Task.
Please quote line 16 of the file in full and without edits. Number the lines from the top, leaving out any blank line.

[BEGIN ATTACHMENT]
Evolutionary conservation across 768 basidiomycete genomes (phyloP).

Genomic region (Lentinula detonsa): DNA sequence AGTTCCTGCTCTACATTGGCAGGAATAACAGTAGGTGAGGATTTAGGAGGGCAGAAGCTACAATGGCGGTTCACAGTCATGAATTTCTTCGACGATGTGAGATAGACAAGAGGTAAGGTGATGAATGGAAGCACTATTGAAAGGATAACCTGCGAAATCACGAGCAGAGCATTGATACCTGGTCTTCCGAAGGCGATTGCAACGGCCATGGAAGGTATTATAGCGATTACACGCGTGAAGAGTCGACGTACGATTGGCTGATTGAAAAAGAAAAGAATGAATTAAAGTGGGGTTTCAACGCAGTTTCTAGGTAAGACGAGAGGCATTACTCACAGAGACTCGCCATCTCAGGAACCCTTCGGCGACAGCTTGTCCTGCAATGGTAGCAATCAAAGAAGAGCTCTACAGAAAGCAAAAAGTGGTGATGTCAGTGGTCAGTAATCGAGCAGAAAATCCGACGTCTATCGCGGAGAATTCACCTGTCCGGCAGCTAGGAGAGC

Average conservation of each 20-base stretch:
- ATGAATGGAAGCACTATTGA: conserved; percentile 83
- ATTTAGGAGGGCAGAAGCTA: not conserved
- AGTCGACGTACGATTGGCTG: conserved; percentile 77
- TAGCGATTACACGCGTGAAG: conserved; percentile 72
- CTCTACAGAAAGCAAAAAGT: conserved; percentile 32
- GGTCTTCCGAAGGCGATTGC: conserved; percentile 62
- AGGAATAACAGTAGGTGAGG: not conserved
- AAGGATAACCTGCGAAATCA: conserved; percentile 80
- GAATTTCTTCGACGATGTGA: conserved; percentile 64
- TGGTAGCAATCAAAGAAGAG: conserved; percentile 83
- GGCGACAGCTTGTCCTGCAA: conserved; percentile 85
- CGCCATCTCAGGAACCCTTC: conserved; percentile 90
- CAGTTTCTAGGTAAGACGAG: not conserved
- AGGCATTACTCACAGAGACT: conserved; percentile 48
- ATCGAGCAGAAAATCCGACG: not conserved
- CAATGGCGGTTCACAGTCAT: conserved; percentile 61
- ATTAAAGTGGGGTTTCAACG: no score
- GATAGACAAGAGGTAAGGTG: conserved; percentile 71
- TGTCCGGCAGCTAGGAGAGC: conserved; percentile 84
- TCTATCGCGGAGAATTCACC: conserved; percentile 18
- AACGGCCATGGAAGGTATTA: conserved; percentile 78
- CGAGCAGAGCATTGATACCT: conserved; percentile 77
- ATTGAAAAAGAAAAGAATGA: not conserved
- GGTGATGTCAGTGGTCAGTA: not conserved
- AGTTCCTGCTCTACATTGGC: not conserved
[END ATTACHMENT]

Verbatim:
- CAGTTTCTAGGTAAGACGAG: not conserved